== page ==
Russia is days away from a historic debt default as a $100 million payment comes due with Moscow cut off from the global financial system

·2-min read
Vladimir Putin stands during a press conference.
Russian President Vladimir Putin looks up at a joint press conference with German Chancellor O. Scholz (SPD) after several hours of one-on-one talks in the Kremlin.Photo by Kay Nietfeld/picture alliance via Getty Images
  • Russia has $100 million in foreign debt payments due Sunday night, as a 30-day grace period ends.

  • If bondholders don't receive payment on time, Russia will see its first default since 1998.

  • Last month, the US Treasury had let a key sanctions exemption expire, which further squeezed Moscow's financial abilities.

As the West keeps Russia barred from global financial systems, Moscow is barreling toward its first default since 1998 as its deadline for a $100 million debt payment approaches.

By Sunday night — the last day of a 30-day grace period — Russia must pay roughly $100 million to bondholders, or else it will fall into default.

While its government has said it had attempted to pay investors, wartime sanctions have stymied Moscow's attempts to fulfill those payments and access vital market infrastructure.

Last month, the US Treasury had let a key sanctions exemption expire. Ending the carve-out meant US investors would no longer be allowed to receive payments from Russia.

At the time, Russian officials said it would pay its debts in rubles, and accused the US of forcing an "artificial default."

Should Russia fail to complete its debt obligations, it could trigger legal action from creditors and stand as a black mark against the nation's prestige.

Plus, a formal default could complicate Russia's future if it were to eventually regain its access to global markets, in ways such as increasing borrowing costs, per the Financial Times.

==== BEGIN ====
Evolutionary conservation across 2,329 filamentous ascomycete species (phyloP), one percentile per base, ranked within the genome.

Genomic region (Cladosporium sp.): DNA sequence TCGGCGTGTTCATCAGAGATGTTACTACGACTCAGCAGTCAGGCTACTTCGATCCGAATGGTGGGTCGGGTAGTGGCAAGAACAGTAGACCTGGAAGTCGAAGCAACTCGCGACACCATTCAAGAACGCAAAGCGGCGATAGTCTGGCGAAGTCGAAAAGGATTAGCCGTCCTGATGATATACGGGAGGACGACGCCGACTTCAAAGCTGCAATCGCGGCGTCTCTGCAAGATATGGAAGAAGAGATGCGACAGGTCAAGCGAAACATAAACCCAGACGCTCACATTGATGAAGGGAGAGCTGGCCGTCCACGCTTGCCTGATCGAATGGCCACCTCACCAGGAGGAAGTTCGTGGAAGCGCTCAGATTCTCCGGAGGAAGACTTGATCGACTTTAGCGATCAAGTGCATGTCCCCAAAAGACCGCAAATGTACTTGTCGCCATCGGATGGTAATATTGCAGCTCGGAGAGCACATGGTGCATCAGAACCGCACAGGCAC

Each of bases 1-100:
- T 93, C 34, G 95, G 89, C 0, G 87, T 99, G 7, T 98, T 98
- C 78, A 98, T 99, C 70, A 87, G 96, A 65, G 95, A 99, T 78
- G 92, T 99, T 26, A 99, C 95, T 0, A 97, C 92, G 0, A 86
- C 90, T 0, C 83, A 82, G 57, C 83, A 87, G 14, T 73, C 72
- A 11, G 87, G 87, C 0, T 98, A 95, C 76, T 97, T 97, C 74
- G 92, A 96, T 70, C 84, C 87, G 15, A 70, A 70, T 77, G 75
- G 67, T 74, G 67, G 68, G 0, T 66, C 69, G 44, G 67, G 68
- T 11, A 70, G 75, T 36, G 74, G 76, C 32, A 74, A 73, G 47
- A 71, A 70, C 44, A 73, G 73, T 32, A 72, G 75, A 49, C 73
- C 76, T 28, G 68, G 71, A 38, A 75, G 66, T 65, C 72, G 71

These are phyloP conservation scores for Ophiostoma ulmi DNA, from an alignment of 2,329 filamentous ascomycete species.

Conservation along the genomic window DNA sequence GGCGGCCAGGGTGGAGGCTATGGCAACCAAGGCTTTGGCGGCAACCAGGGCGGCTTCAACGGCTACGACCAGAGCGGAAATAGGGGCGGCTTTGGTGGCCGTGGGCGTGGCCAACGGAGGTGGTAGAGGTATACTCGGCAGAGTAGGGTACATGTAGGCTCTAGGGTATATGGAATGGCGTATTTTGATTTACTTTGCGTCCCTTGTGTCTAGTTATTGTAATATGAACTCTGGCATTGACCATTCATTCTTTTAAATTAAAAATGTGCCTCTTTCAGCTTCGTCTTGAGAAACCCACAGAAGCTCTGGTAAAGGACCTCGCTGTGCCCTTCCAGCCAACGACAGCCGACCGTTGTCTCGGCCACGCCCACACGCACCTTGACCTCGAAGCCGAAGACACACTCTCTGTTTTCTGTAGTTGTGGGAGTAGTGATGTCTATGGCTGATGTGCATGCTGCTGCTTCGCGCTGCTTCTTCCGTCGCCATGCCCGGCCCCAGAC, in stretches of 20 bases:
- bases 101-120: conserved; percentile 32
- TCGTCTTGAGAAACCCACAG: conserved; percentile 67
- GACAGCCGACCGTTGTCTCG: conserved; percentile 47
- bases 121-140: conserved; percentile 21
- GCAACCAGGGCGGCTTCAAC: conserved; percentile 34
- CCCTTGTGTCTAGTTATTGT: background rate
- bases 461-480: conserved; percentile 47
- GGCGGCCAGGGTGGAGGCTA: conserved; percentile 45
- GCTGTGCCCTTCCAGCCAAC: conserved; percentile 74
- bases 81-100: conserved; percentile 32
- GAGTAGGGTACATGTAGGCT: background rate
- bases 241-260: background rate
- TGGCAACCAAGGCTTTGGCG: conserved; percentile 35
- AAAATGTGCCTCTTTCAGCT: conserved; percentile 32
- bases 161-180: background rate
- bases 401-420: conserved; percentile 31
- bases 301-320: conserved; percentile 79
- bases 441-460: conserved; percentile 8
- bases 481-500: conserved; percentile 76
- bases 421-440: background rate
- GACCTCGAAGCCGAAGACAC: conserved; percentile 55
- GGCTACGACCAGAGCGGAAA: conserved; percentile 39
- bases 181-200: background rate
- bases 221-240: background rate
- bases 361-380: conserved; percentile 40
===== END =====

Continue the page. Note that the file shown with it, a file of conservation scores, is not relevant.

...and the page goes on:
The debt payments had originally been due on May 27, and Moscow sent them to Russia's National Settlement Depository. But sanctions prevented Western institutions' ability to accept the payments.

Importantly, it's not as if Russia does not have the funds to pay — a default would be triggered primarily due to sanctions, rather than a lack of cash or willingness.

Since the war began in February, the country's oil export revenue has increased compared to 2021, with buyers in China and India snapping up additional barrels at a discount.

And even with the EU's rolling oil bans, six European buyers including Germany, France, and Italy have together paid Russia $40 billion for fuel through the first three months of war. Their business made up nearly half of Russia's total revenue from fuel exports.

During May alone, Russia's oil export revenues jumped 11% to $20 billion amid surging energy prices, which carried Moscow's earnings back to pre-war levels, the IEA said.

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